That also puts her up against Shelby (Mia Healey), who is the quintessential Texas pageant girl. She does everything and is perfect at everything. Her family is ultra-religious, which means of course there's going to be some sort of incident that causes her to question everything that she believes.
There's also Rachel (Reign Edwards)— the athlete who found out the hard way what most of find out much sooner in life: That very few reach the top of their sport, no matter how hard they train or how far into the depths of bulimia they end up. Rachel is both comforted and haunted on this journey by her twin sister, Nora (Helena Howard), who might well be somewhere on the Autism spectrum, even though that's never actually addressed. She does have acute social anxiety, so maybe a diagnosis isn't really necessary. But in any event it's a great bit of acting.
Finally, there's Dot (Shannon Berry). Dorothy kind of flies under the radar in life, which is good when you're selling drugs at high school to help buy the medicine your dying father needs. She's a survivor, for sure. (And like everyone else weirdly knows a whole lot about a whole lot of things one needs to survive on an island.)
The Wilds very quickly lets us in on the fact that the women didn't end up on the island by chance, and that their plane didn't actually crash. But that doesn't change the fact that one more in their ranks — Jeanette (Chi Nguyen)— made it from the water to the beach, only to die of internal hemorrhaging. She was there alone, but also not alone, because in her bag was a second cell phone with a little bit of juice left.
Jeanette, it turns out, is a plant. She's a young adult there to provide legal cover for some sort of off-the-books social experiment run by another woman, Gretchen (Rachel Griffiths), who is traumatized in her own right by past events, which also tie neatly into the trauma surfaced in Nora's flashback, which is one of them more substantive of the bunch.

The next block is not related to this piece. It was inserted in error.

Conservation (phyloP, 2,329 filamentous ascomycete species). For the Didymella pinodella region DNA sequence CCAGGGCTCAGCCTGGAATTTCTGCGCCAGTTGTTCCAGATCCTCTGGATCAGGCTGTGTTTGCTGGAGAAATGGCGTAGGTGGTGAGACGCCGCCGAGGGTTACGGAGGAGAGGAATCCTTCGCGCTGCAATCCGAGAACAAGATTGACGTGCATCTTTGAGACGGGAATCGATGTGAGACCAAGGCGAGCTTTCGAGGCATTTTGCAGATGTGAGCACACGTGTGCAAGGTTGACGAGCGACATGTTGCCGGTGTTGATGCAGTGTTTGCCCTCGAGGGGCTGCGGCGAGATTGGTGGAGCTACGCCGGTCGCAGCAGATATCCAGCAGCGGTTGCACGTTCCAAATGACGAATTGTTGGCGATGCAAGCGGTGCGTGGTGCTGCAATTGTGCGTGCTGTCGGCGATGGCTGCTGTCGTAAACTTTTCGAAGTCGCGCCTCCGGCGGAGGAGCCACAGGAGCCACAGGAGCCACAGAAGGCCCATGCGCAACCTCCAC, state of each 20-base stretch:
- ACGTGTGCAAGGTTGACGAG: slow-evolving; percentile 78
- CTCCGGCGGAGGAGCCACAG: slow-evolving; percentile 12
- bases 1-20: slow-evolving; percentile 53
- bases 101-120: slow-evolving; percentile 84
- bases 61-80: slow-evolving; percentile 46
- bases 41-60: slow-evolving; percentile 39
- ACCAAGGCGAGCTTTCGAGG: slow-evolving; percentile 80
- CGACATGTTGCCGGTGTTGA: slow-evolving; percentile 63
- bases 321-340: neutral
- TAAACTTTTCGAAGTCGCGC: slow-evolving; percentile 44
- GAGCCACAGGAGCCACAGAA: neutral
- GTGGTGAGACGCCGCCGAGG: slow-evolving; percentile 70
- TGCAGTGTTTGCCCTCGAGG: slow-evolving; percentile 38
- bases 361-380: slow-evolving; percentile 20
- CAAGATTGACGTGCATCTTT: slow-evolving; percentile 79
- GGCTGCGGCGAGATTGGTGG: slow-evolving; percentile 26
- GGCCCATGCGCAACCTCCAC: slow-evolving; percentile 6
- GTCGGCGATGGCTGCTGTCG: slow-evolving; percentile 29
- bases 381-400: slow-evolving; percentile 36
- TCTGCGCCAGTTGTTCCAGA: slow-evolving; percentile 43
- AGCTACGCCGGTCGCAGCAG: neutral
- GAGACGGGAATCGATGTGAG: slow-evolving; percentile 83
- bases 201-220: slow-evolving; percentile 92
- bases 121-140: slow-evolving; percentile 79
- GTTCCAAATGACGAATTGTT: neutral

All of which is to say that there's a lot to work with here. You've got a relatively diverse group of women thrown together as some sort of bizarre social experiment. You've got the matter of them trying to "survive." There's a certain amount of mortal danger that Gretchen is content to allow (if not inflict). Supplies magically appear when they're needed most. There's a lot of forced drama — exactly what you'd expect from this sort of ordeal if it were being made into a TV series. Each of the characters has redeeming qualities, as well as a few nuances that make you want to hurl your TV into the Pacific Ocean in protest.
The Wilds feels a bit formulaic. It moves the story along, but we've got to work our way through each castaway in the process. Most of our time is spent on the island or in flashbacks, which isn't unimportant. But it's the post-rescue scenes — the interrogations and ultimately, as we approach the season finale, the reveals — that truly get things going.
And so there aren't any real resolutions after 10 episodes. We know who was behind everything, and we mostly know why. (Hint: It's about breaking the patriarchy.) We know most of the women made it off the island, but we also know more death is possible. The finale didn't even feel as much a teaser for Season 2 as it did the end of just another episode. (Very much like when Netflix's Warrior Nun went to black just before the final battle.)
That's not to say you won't want to know what happens. You will. And you'll probably want to stick around and watch. It's just like after a few weeks stranded on a deserted island in the middle of nowhere, you're going to have a sort of dry feeling in your mouth.